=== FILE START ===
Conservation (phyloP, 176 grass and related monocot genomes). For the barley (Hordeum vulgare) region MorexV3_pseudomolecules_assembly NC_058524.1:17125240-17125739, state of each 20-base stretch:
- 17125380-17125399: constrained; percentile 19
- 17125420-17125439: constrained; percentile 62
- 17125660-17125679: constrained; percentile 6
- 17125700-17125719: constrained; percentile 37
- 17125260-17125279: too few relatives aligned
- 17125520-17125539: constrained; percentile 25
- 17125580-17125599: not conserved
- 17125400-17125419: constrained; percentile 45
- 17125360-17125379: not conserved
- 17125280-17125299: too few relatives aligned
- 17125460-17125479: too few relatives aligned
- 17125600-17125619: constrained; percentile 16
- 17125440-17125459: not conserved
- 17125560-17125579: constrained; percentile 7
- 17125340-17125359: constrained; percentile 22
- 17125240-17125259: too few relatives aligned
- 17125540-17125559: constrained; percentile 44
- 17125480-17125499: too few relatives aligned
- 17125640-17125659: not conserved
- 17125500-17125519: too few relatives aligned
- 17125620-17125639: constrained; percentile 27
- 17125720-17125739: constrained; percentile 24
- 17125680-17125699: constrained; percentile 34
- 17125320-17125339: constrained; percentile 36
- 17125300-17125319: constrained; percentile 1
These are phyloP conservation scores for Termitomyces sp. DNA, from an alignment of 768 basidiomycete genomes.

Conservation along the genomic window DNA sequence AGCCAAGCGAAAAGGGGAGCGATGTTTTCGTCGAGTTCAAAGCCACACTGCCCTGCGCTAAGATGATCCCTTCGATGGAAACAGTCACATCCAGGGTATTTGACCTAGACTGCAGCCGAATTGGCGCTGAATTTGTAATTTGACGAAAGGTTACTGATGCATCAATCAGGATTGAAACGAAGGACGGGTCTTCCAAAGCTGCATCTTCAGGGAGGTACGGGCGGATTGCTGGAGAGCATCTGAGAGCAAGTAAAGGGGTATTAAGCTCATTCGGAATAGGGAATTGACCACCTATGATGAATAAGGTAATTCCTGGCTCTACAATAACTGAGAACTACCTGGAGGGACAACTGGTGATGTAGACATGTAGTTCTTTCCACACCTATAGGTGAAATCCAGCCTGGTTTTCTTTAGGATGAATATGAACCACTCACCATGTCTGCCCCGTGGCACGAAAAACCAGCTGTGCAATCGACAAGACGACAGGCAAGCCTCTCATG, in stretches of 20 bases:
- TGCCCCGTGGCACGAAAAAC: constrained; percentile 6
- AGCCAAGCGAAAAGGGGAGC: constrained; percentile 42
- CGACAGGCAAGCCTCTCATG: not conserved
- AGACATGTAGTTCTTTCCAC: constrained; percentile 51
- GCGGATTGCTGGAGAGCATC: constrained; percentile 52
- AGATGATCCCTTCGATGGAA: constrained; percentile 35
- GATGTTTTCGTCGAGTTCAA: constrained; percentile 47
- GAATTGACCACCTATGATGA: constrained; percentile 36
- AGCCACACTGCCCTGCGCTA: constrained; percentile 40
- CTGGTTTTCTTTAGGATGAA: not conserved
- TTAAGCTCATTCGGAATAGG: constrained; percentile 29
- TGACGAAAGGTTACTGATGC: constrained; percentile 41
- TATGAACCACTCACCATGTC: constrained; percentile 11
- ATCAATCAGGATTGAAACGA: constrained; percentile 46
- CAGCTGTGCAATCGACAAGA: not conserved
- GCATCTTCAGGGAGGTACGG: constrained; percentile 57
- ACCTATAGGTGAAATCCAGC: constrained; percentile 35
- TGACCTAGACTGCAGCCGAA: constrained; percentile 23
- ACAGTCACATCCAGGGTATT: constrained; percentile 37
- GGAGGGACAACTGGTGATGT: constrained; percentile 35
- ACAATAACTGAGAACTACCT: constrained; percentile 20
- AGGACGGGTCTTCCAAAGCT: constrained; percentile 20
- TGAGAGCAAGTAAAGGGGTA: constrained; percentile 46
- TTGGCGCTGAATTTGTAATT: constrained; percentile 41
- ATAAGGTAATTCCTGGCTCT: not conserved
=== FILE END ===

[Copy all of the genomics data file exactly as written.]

Conservation (phyloP, 176 grass and related monocot genomes). For the barley (Hordeum vulgare) region MorexV3_pseudomolecules_assembly NC_058524.1:17125240-17125739, state of each 20-base stretch:
- 17125380-17125399: constrained; percentile 19
- 17125420-17125439: constrained; percentile 62
- 17125660-17125679: constrained; percentile 6
- 17125700-17125719: constrained; percentile 37
- 17125260-17125279: too few relatives aligned
- 17125520-17125539: constrained; percentile 25
- 17125580-17125599: not conserved
- 17125400-17125419: constrained; percentile 45
- 17125360-17125379: not conserved
- 17125280-17125299: too few relatives aligned
- 17125460-17125479: too few relatives aligned
- 17125600-17125619: constrained; percentile 16
- 17125440-17125459: not conserved
- 17125560-17125579: constrained; percentile 7
- 17125340-17125359: constrained; percentile 22
- 17125240-17125259: too few relatives aligned
- 17125540-17125559: constrained; percentile 44
- 17125480-17125499: too few relatives aligned
- 17125640-17125659: not conserved
- 17125500-17125519: too few relatives aligned
- 17125620-17125639: constrained; percentile 27
- 17125720-17125739: constrained; percentile 24
- 17125680-17125699: constrained; percentile 34
- 17125320-17125339: constrained; percentile 36
- 17125300-17125319: constrained; percentile 1
These are phyloP conservation scores for Termitomyces sp. DNA, from an alignment of 768 basidiomycete genomes.

Conservation along the genomic window DNA sequence AGCCAAGCGAAAAGGGGAGCGATGTTTTCGTCGAGTTCAAAGCCACACTGCCCTGCGCTAAGATGATCCCTTCGATGGAAACAGTCACATCCAGGGTATTTGACCTAGACTGCAGCCGAATTGGCGCTGAATTTGTAATTTGACGAAAGGTTACTGATGCATCAATCAGGATTGAAACGAAGGACGGGTCTTCCAAAGCTGCATCTTCAGGGAGGTACGGGCGGATTGCTGGAGAGCATCTGAGAGCAAGTAAAGGGGTATTAAGCTCATTCGGAATAGGGAATTGACCACCTATGATGAATAAGGTAATTCCTGGCTCTACAATAACTGAGAACTACCTGGAGGGACAACTGGTGATGTAGACATGTAGTTCTTTCCACACCTATAGGTGAAATCCAGCCTGGTTTTCTTTAGGATGAATATGAACCACTCACCATGTCTGCCCCGTGGCACGAAAAACCAGCTGTGCAATCGACAAGACGACAGGCAAGCCTCTCATG, in stretches of 20 bases:
- TGCCCCGTGGCACGAAAAAC: constrained; percentile 6
- AGCCAAGCGAAAAGGGGAGC: constrained; percentile 42
- CGACAGGCAAGCCTCTCATG: not conserved
- AGACATGTAGTTCTTTCCAC: constrained; percentile 51
- GCGGATTGCTGGAGAGCATC: constrained; percentile 52
- AGATGATCCCTTCGATGGAA: constrained; percentile 35
- GATGTTTTCGTCGAGTTCAA: constrained; percentile 47
- GAATTGACCACCTATGATGA: constrained; percentile 36
- AGCCACACTGCCCTGCGCTA: constrained; percentile 40
- CTGGTTTTCTTTAGGATGAA: not conserved
- TTAAGCTCATTCGGAATAGG: constrained; percentile 29
- TGACGAAAGGTTACTGATGC: constrained; percentile 41
- TATGAACCACTCACCATGTC: constrained; percentile 11
- ATCAATCAGGATTGAAACGA: constrained; percentile 46
- CAGCTGTGCAATCGACAAGA: not conserved
- GCATCTTCAGGGAGGTACGG: constrained; percentile 57
- ACCTATAGGTGAAATCCAGC: constrained; percentile 35
- TGACCTAGACTGCAGCCGAA: constrained; percentile 23
- ACAGTCACATCCAGGGTATT: constrained; percentile 37
- GGAGGGACAACTGGTGATGT: constrained; percentile 35
- ACAATAACTGAGAACTACCT: constrained; percentile 20
- AGGACGGGTCTTCCAAAGCT: constrained; percentile 20
- TGAGAGCAAGTAAAGGGGTA: constrained; percentile 46
- TTGGCGCTGAATTTGTAATT: constrained; percentile 41
- ATAAGGTAATTCCTGGCTCT: not conserved